What is AAA?

When it comes to network security, AAA is a requirement. Here is what each of these are used for and why you should care:

  • Authentication: Identifies users by login and password using challenge and response methodology before the user even gains access to the network. Depending on your security options, it can also support encryption.
  • Authorization: After initial authentication, authorization looks at what that authenticated user has access to do. RADIUS or TACACS+ security servers perform authorization for specific privileges by defining attribute-value (AV) pairs, which would be specific to the individual user rights. In the Cisco IOS, you can define AAA authorization with a named list or authorization method.
  • Accounting: The last “A” is for accounting. It provides a way of collecting security information that you can use for billing, auditing, and reporting. You can use accounting to see what users do once they are authenticated and authorized. For example, with accounting, you could get a log of when users logged in and when they logged out.

Why every network admin should care about AAA

Besides passing certification tests like the Cisco CCNA Security, AAA is a critical piece of network infrastructure. AAA is what keeps your network secure by making sure only the right users are authenticated, that those users have access only to the right network resources, and that those users are logged as they go about their business.

How do you configure AAA in the Cisco IOS?

Here are the steps to configuring AAA:

  • Enable AAA
  • Configure authentication, using RADIUS or TACACS+
  • Define the method lists for authentication
  • Apply the method lists per line/ per interface

It is important to note that Cisco IOS software attempts authentication with the next-listed authentication method only when there is no response from the previous method. If the security server or user database responds by denying the user access, the authentication process and the user will get a denied user prompt. To configure AAA, use the following statement in global configuration mode:

Router(config)# aaa new-model

From this point, most admins start configuring AAA by setting up authentication.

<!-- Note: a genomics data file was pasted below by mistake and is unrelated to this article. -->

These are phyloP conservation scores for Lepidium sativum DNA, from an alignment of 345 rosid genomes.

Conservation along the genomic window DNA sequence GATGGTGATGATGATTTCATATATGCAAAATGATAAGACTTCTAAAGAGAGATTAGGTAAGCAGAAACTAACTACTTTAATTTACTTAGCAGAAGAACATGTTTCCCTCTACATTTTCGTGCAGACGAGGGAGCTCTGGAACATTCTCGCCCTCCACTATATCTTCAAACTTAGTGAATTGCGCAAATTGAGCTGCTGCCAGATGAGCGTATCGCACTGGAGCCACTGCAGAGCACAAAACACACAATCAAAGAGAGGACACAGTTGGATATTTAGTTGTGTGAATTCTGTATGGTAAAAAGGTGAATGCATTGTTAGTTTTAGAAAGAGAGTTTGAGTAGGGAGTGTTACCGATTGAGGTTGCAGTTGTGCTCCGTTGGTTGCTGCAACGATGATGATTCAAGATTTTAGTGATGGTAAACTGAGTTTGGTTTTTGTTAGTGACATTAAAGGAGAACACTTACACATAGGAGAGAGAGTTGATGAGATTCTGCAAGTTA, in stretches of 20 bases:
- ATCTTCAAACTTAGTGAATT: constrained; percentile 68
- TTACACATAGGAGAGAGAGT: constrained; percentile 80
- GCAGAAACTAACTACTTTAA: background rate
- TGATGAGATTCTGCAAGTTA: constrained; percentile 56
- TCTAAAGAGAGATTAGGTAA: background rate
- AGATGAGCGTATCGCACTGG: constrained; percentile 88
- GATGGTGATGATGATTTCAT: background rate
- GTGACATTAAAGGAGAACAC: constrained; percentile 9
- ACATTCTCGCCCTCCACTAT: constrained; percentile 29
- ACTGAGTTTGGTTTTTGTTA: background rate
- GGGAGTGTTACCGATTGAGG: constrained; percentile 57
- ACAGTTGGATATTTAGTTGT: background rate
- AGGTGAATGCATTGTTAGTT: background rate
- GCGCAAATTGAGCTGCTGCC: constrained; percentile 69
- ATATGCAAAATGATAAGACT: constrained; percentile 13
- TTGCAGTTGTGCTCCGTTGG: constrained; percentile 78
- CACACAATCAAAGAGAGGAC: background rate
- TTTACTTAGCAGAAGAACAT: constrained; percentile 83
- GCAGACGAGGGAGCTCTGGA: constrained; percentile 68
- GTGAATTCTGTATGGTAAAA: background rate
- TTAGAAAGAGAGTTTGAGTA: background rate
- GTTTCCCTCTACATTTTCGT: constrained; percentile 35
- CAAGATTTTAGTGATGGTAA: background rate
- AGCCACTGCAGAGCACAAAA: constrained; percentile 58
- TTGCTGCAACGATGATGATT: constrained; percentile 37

Here is one example of how to configure login authentication using the enable password.

Router(config)# aaa authentication login default enable

Perhaps you wanted to apply a method list only to a particular interface or set of interfaces. You would create a method list and then apply it to the interfaces. Here’s an example of an authentication method that will be applied only to an interface:

Router(config)# aaa authentication ppp default group radius group tacacs+ local
Router(config)# aaa authentication ppp apple group radius group tacacs+ local none
Router(config)# interface async 3
Router (config-if)# ppp authentication chap apple

There are literally hundreds of different ways to configure AAA, including group RADIUS and TACACS+. For more information, see the official Cisco IOS documentation article, “Configuring Authentication.”

Can you configure your routers to use Windows Active Directory for Authentication? Yes, you can; see my article “Configure Cisco Routers to Use Active Directory Authentication — the Router Side” for more information.


In this article, we learned what authentication, authorization, and accounting (AAA) is and how it can help you. We learned that AAA is critical to securing your network. After that, we saw an example of how to configure AAA in the Cisco IOS.

To read more about AAA, view Cisco IOS article “Part 1: Authentication, Authorization, and Accounting (AAA).”

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